Contrary to hate campaigns, Muslim clerics have played a starring role in the fight against COVID-19

By Mohamed Shafeeq, The Site

Much has been said and written about the spiritual centre in Delhi's Nizamuddin, where the Tablighi Jamaat gathering was held in early March this year. Twitter and Facebook flooded with Islamophobic hashtags alleging the Tabligh event became coronavirus vector. Hate campaigns targeted the religious centres and mosques across the country. Even though months have passed since the event, the stigma suffered by the mosques and religious centres hate-mongering is yet to subside. 

But the heroic stepping of mosques and Islamic institutions in the fight against Covid-19 seems to be least noticed. Some of the mosques and institutions, run by Muslim organisations across the country, voluntarily opened there doors while various states remained in Covid-19 fear while some stepped in after authorities made calls. 

In early May, the Bengal Imams' Association made a historic call in which mosque and madrasa committees in West Bengal were asked to convert there premises as quarantine centres.

The letter by Mohamed Yahia, association chairman, urged over 2,600 mosque and madrasa committees to hand over there premises to the health department authorities and local administration to make them available for the battle against Covid-19. 

“All were scared of the infection cases going up. We decided to do our bit and extend a helping hand to the government,” Yahiya told The Site.

In Kolkata, five mosques expressed willingness to let out the government to make use of there space and facilities while more joined the list in the rural West Bengal reaching the total number of the mosques around 100. “These are in addition to the institutions run by Muslim organisations across West Bengal,” he said, adding that helping people in need is one of the fundamental duties of Muslims.

Among the mosques, the Bangali Bazar Masjid in the Garden Reach area won the praises from the authorities by approaching the Kolkata Municipal Corporation at the very initial stage of Covid-19 pandemic spreading. 

Patients at Makkah Masjid in Bhiwandi given care inside the mosque

The saga of the humanitarian cause continues while it comes to Maharashtra where mosques in various cities were used as quarantine centres. At Dharavi in Mumbai, 180 maulanas led a mission to spread awareness among the residents. The loudspeakers at mosques here, while calling for prayer, asked residents to remain at home and a five-minute message was given urging them to abide by the lockdown restrictions and precaution measures. And the clerics carried intensified door to door campaigns during which they gave awareness messages. During Ramadan, the team won accolades after volunteers and maulvis distributed food and fruits to households. In Pune, the Jama Masjid in Wadgaon was handed over to the local administration, and it's building and premises were used for quarantine and treating patients. The Azam Campus Masjid in Nana Peth also joined the list after the functionaries decided to joint hands with the health department to make use of the mosque for quarantine purposes. 

Similarly, in Bhiwandi, two mosques, Makkah Masjid at Shanti Nagar and Rasoolabad Masjid gave a humanitarian gesture by letting the authorities convert them into temporary quarantine facilities. Makkah mosque showed an exemplary model by providing oxygen free of cost to patients.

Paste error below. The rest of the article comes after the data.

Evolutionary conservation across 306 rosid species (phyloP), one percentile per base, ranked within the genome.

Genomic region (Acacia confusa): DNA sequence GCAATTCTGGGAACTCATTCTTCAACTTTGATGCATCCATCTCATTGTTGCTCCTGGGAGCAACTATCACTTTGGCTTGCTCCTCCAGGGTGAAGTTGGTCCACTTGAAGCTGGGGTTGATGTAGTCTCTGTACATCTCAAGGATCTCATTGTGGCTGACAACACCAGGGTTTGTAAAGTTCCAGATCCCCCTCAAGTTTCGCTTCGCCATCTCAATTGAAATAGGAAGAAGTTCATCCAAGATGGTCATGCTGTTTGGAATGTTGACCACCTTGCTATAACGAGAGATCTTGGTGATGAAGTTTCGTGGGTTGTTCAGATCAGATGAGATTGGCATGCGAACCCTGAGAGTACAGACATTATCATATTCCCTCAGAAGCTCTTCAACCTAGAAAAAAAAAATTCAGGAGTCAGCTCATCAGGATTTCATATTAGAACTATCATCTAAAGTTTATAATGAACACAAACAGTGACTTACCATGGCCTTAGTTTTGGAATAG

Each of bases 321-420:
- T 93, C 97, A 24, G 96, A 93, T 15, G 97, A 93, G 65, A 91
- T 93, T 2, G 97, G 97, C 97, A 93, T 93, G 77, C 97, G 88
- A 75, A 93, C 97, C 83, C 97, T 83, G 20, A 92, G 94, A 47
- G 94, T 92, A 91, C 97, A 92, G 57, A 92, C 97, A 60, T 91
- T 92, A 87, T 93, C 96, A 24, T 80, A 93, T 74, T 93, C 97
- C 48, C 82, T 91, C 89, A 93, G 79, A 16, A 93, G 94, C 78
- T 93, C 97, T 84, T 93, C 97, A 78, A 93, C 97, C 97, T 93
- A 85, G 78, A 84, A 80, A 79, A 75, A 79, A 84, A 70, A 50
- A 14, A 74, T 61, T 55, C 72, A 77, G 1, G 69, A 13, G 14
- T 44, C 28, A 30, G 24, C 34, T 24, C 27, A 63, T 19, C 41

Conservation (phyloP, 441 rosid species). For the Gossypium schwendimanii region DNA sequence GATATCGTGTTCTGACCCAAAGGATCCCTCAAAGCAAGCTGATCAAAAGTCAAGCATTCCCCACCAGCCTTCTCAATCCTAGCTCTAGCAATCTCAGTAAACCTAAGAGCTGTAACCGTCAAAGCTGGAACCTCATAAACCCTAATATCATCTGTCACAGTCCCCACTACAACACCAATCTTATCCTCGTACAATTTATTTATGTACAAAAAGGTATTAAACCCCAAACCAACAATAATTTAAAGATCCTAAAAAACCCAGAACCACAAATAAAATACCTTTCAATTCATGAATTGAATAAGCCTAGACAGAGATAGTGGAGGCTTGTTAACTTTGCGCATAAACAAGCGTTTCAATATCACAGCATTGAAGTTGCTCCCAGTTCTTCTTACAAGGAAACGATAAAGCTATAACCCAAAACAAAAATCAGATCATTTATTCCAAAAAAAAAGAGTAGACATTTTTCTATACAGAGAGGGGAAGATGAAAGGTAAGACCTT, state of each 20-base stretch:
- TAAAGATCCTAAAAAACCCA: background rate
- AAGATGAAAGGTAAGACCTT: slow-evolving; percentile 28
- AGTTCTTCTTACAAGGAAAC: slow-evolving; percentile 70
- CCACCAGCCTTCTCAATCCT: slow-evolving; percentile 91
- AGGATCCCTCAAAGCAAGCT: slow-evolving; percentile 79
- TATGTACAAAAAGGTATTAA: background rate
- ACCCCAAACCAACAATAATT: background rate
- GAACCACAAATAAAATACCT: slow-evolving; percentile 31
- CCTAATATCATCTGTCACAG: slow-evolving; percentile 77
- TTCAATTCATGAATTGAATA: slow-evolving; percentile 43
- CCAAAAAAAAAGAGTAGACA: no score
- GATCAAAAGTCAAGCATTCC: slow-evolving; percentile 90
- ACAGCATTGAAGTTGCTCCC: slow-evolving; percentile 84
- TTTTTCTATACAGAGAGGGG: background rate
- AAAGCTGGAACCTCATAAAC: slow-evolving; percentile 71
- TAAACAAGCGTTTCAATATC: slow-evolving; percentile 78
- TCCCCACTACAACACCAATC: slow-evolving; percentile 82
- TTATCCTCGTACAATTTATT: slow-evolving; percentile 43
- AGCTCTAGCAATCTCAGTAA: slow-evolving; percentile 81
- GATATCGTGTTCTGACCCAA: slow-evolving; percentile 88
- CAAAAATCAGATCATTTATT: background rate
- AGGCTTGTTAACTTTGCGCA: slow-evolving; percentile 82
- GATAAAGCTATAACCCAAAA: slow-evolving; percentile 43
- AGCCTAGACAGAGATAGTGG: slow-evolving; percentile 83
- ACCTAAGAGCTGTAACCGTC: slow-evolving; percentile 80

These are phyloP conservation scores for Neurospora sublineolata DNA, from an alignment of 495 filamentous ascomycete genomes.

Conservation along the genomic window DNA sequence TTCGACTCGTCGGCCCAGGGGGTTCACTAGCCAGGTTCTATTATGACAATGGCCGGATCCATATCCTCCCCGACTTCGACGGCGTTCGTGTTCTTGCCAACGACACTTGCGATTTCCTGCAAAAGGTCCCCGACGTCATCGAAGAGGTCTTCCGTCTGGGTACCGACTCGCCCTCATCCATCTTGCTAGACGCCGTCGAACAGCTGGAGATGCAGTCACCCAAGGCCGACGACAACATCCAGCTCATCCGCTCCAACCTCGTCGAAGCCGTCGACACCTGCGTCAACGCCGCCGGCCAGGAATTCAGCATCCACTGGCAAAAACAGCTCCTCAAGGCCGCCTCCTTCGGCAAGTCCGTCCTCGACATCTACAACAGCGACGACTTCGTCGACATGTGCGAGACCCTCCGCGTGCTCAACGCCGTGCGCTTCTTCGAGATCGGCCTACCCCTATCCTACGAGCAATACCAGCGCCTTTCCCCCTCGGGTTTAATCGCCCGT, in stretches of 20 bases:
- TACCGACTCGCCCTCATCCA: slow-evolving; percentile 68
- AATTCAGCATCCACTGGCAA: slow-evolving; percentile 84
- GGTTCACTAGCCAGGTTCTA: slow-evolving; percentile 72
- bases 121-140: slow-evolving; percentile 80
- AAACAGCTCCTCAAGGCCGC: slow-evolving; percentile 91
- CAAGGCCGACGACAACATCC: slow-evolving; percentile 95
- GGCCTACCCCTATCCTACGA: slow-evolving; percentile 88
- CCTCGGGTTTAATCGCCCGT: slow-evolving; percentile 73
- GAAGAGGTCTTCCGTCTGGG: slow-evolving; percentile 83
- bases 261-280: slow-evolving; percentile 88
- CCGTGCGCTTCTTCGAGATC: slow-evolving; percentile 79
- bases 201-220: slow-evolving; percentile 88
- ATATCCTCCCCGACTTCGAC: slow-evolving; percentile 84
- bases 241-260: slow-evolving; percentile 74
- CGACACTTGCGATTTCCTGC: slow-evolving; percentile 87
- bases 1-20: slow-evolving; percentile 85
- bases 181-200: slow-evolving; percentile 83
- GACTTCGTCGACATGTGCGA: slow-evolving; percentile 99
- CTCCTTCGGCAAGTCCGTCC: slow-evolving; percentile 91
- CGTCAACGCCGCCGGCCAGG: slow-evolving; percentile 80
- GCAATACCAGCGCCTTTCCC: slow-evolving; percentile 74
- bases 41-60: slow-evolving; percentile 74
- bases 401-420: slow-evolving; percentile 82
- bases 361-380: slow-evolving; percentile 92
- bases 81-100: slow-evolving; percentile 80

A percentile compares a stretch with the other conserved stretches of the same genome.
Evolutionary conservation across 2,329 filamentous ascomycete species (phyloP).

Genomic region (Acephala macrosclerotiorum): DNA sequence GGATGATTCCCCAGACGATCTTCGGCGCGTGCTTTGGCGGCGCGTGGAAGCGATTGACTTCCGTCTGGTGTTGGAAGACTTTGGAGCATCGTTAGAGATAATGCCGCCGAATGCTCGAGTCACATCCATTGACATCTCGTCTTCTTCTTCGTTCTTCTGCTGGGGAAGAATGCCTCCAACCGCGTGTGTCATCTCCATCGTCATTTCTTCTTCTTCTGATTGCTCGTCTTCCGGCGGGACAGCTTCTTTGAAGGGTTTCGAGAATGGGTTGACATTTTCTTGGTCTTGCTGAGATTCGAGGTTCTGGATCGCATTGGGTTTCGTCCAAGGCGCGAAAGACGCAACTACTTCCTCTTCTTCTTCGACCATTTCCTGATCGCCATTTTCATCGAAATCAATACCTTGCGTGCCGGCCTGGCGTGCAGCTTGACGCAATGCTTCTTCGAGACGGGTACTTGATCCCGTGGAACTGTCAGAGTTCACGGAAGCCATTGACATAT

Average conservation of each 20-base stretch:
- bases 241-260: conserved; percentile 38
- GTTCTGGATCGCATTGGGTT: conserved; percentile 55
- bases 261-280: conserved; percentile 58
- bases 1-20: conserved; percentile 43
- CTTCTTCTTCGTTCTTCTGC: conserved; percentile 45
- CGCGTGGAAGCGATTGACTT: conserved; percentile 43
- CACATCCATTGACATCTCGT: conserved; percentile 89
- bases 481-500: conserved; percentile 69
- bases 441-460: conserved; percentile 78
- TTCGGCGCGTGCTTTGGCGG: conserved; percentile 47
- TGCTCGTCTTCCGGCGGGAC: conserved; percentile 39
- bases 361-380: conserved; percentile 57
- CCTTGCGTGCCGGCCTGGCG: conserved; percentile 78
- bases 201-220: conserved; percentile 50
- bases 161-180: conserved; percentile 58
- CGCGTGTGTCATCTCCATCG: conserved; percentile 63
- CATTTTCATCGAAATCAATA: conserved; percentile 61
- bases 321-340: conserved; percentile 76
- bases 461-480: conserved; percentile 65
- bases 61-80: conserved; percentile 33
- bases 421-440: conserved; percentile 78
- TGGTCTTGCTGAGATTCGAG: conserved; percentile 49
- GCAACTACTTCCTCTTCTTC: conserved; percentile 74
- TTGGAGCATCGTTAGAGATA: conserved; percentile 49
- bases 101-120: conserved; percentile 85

“We are glad that 20-30 patients were provided with oxygen a day. And the beneficiaries included underprivileged persons belonging to various religions and localities. We wanted to leave a clear message that humanity comes first,” said Makkah Masjid secretary and convenor of Movement for Peace and Justice (MPJ) convenor Mirza Qaisar Abdul Rahman while talking to The Site. At the two mosques, patients were fed after local Muslim organisations joined hands and raised fund. 

Aurangabad also witnessed mosques and Islamic institutions joining the unique cause, with Jama Masjid near Town Hall turned into a quarantine centre with 125 beds, food and sanitisers for patients. 

During the initial stage, coordination of Muslim organisations, during a meeting convened by the Kerala State Wakf Board, asked the mosque committees to cooperate with the measures by the state government. Following the calls by various organisations, mosques and Islamic institutions served as quarantine facilities across the state. 

Hamdan Foundation functionaries and local administration representatives attending the opening ceremony of Covid-19 quarantine facility

The Quran College and Teachers Training Institute at Peringathur in Kannur district also turned to be quarantine centres after the district witnessed an influx of expatriates and local residents from other states. Led by Indian Union Mulsim League (IUML) Panoor municipal committee, various Muslim organisations here distributed food and other essential commodities for quarantined residents. 

“Institutions under Muslim managements were set to do there part when expatriates started to come back. Functionaries of mosque committees here showed the way by helping the authorities meet the requirements for quarantine,” said IUML Panoor municipal committee president N A Rafeeq Master.

Hamdan Foundation's building in Kollam district was turned into a Covid-19 hospital after the functionaries approached the local administration. Shiras Wafy, an official with the foundation, told The Site that the hospital was equipped with all facilities and it helped the district deal with the surge in Covid-19 cases.

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